John Wyatt Fisher jr. nacque il 7 luglio del 1925 a Carrollton una città circa 30 km a nord di Dallas e crebbe in una fattoria di famiglia.
Si diplomò nella sua città e si laureò nel 1944 all'Università Metodista di Dallas e prese un Master in Medicina alla LSU di New Orleans dove lavorò presso il locale Ospedale fin quando non scoppiò la Guerra di Corea.
Arruolatosi nei Corpi Medici, John tornò al suo posto di lavoro due anni più tardi nel 1952 e vi restò fin quando non si trasferì nuovamente a Dallas dove, dopo un periodo di specializzazione, aprì un suo studio medico che diresse fino al momento del pensionamento avvenuto nel 1993.
Amante dei cruciverba, del tennis e del bridge, si racconta che curò la gran parte dei bridgisti di Dallas e che quando entravano nel suo Studio parlavano poco dei loro acciacchi e molto di Bridge.
Eccellente giocatore vinse la medaglia d'argento alle Olimpiadi a Coppie del 1966 e, sul piano nazionale 9 NABC, tra cui ricordiamo 4 Silodor (1970, 71, 72 e 74), il GNT del 1975 e la Vanderbilt del 1965.
John, che parlava un italiano fluente, veniva spesso in vacanza nel nostro Paese.
Nel giugno del 2009 gli fu diagnosticato un cancro allo stadio terminale e il 14 Agosto del 2009 si spense nella sua casa di Dallas.
John Wyatt Fisher jr. was a lifelong resident of Dallas, born July 7, 1925. He was raised on his parents' north Dallas County farm, and graduated at age 16 from Carrollton High School as class valedictorian. He received his BA and BS degrees in 1944 from Southern Methodist University, where he was a Phi Beta Kappa.
Dr. Fisher received his MD degree at the LSU School of Medicine in 1948, with the highest GPA in his senior class.
The Korean War interrupted his residency at Charity Hospital in New Orleans. He served in the U.S. Air Force Medical Corp from 1950-1952, and then returned to Charity Hospital to complete his residency.
He moved back to Dallas in 1954 and entered a medical practice with Drs. Milford Rouse and Cecil Patterson.
In 1966, he started his own practice of internal medicine, where he continued caring for beloved patients until his retirement in 1993. Dr. Fisher loved a good challenge, whether it was a bridge contract, a crossword puzzle, or a vicarious tennis match.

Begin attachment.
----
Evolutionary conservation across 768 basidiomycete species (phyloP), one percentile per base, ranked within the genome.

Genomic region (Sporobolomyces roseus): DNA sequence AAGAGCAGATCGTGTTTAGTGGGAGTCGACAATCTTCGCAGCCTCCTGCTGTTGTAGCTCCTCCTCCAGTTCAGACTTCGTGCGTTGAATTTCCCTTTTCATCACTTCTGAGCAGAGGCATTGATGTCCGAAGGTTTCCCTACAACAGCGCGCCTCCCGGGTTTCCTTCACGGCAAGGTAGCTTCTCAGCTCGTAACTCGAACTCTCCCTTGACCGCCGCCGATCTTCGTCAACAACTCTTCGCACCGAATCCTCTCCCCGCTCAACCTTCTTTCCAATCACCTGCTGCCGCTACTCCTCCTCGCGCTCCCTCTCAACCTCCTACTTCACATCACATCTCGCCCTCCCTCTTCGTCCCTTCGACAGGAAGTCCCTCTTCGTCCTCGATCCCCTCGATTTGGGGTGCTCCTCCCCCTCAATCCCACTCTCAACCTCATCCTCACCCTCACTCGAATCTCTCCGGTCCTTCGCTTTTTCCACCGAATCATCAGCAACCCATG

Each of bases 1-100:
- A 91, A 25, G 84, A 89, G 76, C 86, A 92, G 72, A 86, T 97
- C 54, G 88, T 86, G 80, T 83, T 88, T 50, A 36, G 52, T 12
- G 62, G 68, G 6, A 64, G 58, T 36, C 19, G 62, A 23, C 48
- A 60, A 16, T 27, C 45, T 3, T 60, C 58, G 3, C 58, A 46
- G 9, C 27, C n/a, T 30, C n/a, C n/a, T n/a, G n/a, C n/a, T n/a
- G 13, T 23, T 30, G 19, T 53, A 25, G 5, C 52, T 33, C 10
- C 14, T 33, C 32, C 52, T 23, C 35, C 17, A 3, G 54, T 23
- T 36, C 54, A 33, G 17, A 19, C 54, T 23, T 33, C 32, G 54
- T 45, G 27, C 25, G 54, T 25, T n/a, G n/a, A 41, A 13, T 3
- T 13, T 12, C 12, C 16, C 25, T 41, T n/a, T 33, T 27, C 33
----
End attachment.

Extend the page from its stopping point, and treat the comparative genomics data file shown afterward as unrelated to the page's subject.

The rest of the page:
A lifelong bridge player since his days at SMU, Dr. Fisher was a celebrated grand life master, winning the McKenney Trophy in 1973, awarded to the player who won the most master points in the prior calendar year, which he accomplished while playing only on weekends. His many significant victories included the Vanderbilt Teams of Four, the Grand National Teams of Four, five National Open Pairs, the Master Mixed Teams of Four, and a second in the World Open Pairs. He published a regular bridge column in Medical Opinion and Review, and was the inventor of the Fisher Double, asking for a club lead against 3NT and 6NT.
On Wednesday afternoons, following his retirement in 1993, he was a regular participant at the Dallas Country Club duplicate bridge game.
Dr. Fisher loved to travel in Italy, where he practiced fluent Italian, "la vita è bella".
He loved to listen to opera, especially Giuseppe Verdi's Aida, and enjoyed the camaraderie of opera aficionados and supporters. He had fond memories of serving as a personal physician to the late Greek soprano star, Maria Callas.
He was a member of the Dallas Historical Society, the Dallas Opera, the Dallas Bach Society, and the Dallas Wagner Society.
He was a founding member of the Elsa von Seggern Charitable Trust. Dr. Fisher was a member of Highland Park United Methodist Church for his entire adult life, and volunteered in the Prayer Tower.
Diagnosed with terminal cancer, on June 23, 2009, Dr. Fisher made the decision, wholly in character, to spend his remaining days at his Dallas home, celebrating life with his family and many friends. Despite the long preceding illness that hampered his mobility, and the final diagnosis, he never became depressed, retaining his humor, wit and conversation to the end.
He died August 14, 2009.
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